Eastern/Western Han campaigns against XiongNu
Posted 27 September 2007 - 05:43 AM
"夫君子之行：靜以修身，儉以養德；非淡泊無以明志，非寧靜無以致遠。" - 諸葛亮
One should seek serenity to cultivate the body, thriftiness to cultivate the morals. If you are not simple and frugal, your ambition will not sparkle. If you are not calm and cool, you will not reach far. - Zhugeliang
Posted 26 August 2009 - 07:28 AM
Posted 22 July 2011 - 04:06 PM
c. 99 BC, the Han general Li Ling was surrounded and his force utterly vanquished by the Xiongnu. Sima Qian remarks of his bravery, but it was a defeat nonetheless. From the Burton Watson translation:
"Li Ling had already reached the point he was ordered to proceed to and had begun the march back, when the Shanyu with a force of 80,000 men surrounded his army and began to attack. Li Ling and his army of 5,000 fought a running battle for eight days, retreating as they fought, until all their weapons and arrows were gone and half the men had been killed. In the course of the fighting they managed to kill or wound over 10,000 of the enemy.
When they reached a point only 100 li or so from Juyan, the Xiongnu cornered them in a narrow valley and cut off their avenue of escape. Li Ling's food supplies were exhausted and no rescue troops were in sight, while the enemy pressed their attack and called on Li Ling to surrender. "I could never face the Emperor and report such a disaster," Li Ling told his men, and finally he surrendered to the Xiongnu. Practically all his soldiers perished in the fight; only some 400 managed to escape and straggle back to Han territory."
About the same year, the Han had also dispatched a substantially larger force under Li Guangli, but this one met with similar prospects:
"The Han sent Li Guangli with 30,000 cavalry north from Jiuquan to attack the [Xiongnu] Wise King of the Right in the Heavenly Mountains (Tian Shan). He killed or captured over 10,000 of the enemy before returning. The Xiongnu, however, surrounded him in great force and he was barely able to escape; six or seven out of every ten of his men were killed."
2 years later he met with even worse disaster:
"The Han again dispatched Li Guangli with 60,000 cavalry and 100,000 infantry to march north from Shuofang. Lu Bode led some 10,000 men to join them, while Han Yue advanced with 30,000 infantry and cavalry from Wuyuan. Gongsun Ao proceeded from Yanmen with 10,000 cavalry and 30,000 infantry. When the Shanyu received word of their advance, he moved all his family and wealth far to the North beyond the Yuwu River. He himself, with 10,000 cavalry, waited south of the river and engaged Li Guangli in battle. Li Guangli's lines broke and he began to retreat, fighting a running battle with the Shanyu for over ten days. But when word reached him that his entire family had been wiped out as a result of the witchcraft affair [a footnote remarks that this event is out of order so I'm unclear what to make of this], he and all his men surrendered to the Xiongnu. Only one or two out of every 1,000 men who set out with him managed to return to China. [Meanwhile] Han Yue did not succeed in killing or capturing any of the enemy, while Gongsun Ao, though he fought with the [Xiongnu] Wise King of the Left, was unable to win any advantage and likewise retreated. From all the parties that went out to attack the Xiongnu this year, among those who returned there were none to testify as to what degree of success the various generals had achieved and therefore no honors were awarded."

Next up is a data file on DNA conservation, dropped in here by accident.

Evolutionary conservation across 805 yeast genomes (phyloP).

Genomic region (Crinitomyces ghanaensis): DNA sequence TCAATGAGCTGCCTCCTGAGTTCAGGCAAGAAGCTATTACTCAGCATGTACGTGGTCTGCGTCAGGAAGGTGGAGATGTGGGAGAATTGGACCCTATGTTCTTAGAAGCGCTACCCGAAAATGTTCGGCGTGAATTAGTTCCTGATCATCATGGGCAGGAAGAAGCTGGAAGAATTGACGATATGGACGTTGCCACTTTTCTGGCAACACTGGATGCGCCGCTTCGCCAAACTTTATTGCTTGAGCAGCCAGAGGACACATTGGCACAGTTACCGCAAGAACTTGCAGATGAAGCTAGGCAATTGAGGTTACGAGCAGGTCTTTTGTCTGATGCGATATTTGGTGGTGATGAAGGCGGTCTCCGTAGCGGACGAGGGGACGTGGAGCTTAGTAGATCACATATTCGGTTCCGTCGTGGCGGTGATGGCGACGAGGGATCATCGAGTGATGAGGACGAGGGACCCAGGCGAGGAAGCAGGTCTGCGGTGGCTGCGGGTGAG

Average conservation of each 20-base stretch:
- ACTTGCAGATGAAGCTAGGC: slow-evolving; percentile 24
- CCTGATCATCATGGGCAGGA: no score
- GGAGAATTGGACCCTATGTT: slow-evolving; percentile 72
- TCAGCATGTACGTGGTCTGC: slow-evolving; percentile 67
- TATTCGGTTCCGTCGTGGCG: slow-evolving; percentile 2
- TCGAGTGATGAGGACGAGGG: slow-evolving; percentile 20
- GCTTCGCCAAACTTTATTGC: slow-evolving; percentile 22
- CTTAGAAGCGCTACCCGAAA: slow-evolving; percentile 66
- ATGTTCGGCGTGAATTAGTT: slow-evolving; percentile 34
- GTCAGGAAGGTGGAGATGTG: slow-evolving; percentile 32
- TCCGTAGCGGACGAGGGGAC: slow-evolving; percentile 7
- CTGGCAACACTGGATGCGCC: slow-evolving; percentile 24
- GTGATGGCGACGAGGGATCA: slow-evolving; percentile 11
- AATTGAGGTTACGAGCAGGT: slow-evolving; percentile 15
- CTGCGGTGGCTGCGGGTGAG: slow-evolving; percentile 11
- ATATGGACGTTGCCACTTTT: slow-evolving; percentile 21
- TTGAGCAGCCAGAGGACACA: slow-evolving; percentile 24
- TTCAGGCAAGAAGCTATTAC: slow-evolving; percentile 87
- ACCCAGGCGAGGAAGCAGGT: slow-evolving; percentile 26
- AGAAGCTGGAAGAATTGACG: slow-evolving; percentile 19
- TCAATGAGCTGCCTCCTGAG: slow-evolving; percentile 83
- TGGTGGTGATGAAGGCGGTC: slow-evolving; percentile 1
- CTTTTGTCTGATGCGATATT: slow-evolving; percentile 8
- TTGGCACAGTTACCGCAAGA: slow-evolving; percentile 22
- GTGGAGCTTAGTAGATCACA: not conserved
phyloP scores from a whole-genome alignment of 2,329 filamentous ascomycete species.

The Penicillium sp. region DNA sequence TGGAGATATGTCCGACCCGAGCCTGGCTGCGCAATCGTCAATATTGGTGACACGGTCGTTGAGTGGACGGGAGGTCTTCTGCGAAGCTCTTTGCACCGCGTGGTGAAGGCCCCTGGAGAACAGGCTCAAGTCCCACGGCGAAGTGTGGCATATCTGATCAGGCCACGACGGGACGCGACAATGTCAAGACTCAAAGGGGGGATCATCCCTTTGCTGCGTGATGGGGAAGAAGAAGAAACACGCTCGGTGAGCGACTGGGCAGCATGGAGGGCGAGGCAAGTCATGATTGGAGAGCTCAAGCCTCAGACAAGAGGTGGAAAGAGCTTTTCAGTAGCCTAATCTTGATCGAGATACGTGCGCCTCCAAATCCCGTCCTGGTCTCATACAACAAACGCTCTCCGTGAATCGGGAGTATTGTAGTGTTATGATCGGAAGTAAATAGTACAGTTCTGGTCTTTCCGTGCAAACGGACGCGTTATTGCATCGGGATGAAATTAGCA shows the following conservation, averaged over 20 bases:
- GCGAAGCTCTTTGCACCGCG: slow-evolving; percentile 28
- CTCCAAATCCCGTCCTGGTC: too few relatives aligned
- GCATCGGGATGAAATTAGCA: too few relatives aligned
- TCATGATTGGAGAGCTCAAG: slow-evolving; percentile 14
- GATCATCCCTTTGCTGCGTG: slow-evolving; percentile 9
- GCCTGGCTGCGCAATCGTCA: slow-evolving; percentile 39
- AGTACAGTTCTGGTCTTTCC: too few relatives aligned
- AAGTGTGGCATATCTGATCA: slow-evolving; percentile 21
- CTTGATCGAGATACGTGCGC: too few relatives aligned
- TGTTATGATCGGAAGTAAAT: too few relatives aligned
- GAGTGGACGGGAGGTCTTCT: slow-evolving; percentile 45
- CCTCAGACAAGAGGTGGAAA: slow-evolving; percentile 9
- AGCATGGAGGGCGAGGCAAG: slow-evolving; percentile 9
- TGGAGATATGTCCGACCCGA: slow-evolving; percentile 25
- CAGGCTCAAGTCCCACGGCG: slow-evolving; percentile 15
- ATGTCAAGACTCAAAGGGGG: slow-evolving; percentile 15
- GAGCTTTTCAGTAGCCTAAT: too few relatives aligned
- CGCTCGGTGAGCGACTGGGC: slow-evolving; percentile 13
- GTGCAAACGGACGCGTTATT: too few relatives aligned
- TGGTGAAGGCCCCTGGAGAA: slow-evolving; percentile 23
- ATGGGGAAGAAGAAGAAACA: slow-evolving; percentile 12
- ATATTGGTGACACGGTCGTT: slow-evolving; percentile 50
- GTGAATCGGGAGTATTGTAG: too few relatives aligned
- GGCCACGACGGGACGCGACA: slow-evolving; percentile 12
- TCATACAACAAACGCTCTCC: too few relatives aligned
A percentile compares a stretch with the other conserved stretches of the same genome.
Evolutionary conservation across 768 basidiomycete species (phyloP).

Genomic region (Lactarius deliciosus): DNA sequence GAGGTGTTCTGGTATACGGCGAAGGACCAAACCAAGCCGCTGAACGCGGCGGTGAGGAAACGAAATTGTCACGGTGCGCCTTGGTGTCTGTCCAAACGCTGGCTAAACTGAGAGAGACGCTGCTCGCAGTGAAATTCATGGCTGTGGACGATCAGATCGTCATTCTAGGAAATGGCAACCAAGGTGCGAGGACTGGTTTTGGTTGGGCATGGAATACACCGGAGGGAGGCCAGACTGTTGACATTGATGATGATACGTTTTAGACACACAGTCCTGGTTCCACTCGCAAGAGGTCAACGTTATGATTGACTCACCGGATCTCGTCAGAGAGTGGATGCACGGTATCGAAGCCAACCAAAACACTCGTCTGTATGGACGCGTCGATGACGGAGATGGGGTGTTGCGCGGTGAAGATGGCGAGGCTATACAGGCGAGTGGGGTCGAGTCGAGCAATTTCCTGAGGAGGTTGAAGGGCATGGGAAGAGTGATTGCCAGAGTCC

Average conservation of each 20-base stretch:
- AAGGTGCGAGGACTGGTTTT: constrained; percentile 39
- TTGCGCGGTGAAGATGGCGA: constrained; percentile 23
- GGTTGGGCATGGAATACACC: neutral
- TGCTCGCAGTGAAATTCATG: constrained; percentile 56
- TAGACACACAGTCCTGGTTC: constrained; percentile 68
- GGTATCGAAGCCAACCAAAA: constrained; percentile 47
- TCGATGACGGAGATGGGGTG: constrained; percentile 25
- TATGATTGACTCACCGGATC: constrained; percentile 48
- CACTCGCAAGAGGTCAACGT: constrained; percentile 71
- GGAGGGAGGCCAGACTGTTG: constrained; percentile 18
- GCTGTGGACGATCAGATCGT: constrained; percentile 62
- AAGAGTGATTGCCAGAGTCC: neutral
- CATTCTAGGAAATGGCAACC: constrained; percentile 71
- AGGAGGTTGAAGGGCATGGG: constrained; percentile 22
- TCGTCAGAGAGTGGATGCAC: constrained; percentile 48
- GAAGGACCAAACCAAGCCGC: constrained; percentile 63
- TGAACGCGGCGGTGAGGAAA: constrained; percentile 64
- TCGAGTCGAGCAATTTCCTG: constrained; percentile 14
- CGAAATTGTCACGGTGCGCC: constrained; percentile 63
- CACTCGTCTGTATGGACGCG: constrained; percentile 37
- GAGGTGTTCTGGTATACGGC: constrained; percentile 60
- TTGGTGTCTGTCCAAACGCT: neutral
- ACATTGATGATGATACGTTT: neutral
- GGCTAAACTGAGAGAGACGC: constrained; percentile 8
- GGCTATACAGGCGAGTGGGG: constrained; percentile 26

Though the numbers are quite possibly exaggerated, it's clear that there were times when the Western Han was unable to defeat the Xiongnu, even after winning scores of victories under generals such as Wei Qing and Huo Qubing. In fact the campaigns took a lot of lives of Han soldiers, and as noted above there were battles were Han forces were not only defeated but nearly completely decimated. Although Emperor Wu was able to shift the balance of power between Xiongnu and Han to favor the Han, I think it's worth noting that he wasn't able to completely destroy the bipolar power system. The Xiongnu lingered on until further rifts and military campaigns brought them to heel.
Edited by SlickSlicer, 22 July 2011 - 04:08 PM.
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